Review Blog

Jul 23 2008

The H-Bomb Girl by Stephen Baxter

cover image

Allen and Unwin, 2008.
(Age 11+) When Laura moves to Liverpool with her mother, strange things happen. Her mother's boyfriend, Mort is part of the American forces in Britain, watching the television news avidly, telling Laura that she and her mother will be OK. But her father gives her a key, which she must keep hidden, and commit a series of codes to memory, to use only in the case of an emergency. Her new school friends are agog at the similarities between Laura and their teacher, Miss Wells, and the girl in the ticket box at the Cavern where the friends go to hear the new groups in Liverpool could be her twin.

It is 1962. In the background we hear the news broadcasts about the missiles getting closer to Cuba. Policemen talk at the school, telling the students not to worry, windows are whitewashed, and people talk about building shelters. But Laura has more day to day problems, as she and Bernadette search Miss Wells's locker, finding a small rectangular metal box which vibrates and sends messages. Eventually when the group is confined to hiding in a cellar before the bomb is dropped; Agatha reveals that she is Laura's daughter, come back from the future to take the key to make the first bombing raids in the coming war. But Miss Wells is also Laura, in a parallel time frame, needing the key to stop the war that eventuates.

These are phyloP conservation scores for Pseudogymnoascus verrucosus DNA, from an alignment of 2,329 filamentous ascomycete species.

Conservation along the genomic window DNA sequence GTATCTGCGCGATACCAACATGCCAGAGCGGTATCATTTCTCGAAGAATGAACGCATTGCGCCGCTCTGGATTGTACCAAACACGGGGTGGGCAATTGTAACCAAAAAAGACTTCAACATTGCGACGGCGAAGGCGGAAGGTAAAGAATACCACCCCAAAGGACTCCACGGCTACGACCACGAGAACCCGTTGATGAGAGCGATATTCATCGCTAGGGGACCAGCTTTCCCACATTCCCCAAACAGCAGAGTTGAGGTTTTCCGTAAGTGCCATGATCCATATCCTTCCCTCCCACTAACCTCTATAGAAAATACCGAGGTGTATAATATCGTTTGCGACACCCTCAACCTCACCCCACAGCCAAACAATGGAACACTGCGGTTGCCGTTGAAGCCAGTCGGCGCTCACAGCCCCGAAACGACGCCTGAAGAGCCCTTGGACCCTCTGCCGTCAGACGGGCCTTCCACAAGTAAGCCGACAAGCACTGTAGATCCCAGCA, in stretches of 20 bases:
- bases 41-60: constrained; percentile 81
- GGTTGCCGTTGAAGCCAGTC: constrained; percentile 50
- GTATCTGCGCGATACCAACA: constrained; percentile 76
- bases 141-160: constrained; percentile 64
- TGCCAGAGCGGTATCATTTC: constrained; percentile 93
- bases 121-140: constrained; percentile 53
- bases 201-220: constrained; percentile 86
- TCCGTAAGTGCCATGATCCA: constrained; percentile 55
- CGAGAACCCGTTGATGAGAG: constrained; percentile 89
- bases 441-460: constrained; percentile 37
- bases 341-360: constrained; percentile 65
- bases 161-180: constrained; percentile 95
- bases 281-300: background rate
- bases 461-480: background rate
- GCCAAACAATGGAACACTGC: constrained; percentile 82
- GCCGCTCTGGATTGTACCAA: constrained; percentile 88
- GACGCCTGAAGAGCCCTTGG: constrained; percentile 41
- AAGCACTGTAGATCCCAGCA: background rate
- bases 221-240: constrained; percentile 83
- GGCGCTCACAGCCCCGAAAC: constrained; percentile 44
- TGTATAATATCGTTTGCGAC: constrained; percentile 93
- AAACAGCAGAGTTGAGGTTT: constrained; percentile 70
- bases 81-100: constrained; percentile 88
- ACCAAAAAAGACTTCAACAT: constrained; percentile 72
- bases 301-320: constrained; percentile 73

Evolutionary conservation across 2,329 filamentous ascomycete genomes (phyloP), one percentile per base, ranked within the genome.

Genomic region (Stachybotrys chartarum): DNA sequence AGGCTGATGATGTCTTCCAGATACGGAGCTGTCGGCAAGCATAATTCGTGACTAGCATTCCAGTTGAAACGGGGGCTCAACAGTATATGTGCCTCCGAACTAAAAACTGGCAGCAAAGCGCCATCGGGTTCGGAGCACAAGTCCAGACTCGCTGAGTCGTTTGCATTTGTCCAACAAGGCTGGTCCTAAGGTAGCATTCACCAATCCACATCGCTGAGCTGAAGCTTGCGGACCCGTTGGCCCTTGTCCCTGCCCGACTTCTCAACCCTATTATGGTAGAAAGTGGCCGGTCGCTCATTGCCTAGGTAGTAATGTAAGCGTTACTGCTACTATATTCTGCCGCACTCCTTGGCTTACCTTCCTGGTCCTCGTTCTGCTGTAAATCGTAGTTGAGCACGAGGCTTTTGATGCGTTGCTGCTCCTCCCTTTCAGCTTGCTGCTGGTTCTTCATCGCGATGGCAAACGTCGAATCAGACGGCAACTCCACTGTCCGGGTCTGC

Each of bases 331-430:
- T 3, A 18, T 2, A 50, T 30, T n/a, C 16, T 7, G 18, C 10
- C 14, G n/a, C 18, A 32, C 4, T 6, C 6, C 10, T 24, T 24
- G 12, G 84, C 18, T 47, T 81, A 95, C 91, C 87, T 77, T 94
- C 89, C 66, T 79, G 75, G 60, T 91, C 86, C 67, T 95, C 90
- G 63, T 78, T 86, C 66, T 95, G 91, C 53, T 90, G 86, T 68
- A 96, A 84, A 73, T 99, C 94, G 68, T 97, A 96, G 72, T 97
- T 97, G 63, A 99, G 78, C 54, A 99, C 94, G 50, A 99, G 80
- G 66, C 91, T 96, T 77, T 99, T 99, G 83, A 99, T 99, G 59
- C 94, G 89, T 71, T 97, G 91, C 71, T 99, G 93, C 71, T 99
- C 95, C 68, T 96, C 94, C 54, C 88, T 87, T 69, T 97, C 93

The first half of the novel seems confusing as more and more intrigue is uncovered but details are given which make things ultimately clear. The story seems to be one thing and then another, each step opening up possibilities and directions, but as the story unfolds, it takes on the unexpected shape of a time travel story, but one so utterly different as to hold the reader's attention. Laura and her friends are utterly believable, their language and ideas all part of the youth culture of the early 1960's. It will be a shock to some of our students to read of time before mobile phones, or instant money, or contraception. This book is a stimulating look at a previous time, when events conspired to put the world on the brink of extinction. The diary entries describing what happened to Liverpool after an H-Bomb was dropped makes fascinating reading, and the parallels to today's society can be construed by the astute reader.

Time travel novels are few and far between and good time travel novels, a rarity. It's great to see one which will engender much discussion in the classroom, and could be used in a topic to do with war, or survival or time travel. Some students may like to further research the activities of the CND, or the author, H. G. Wells, as a result of reading this book.
Fran Knight

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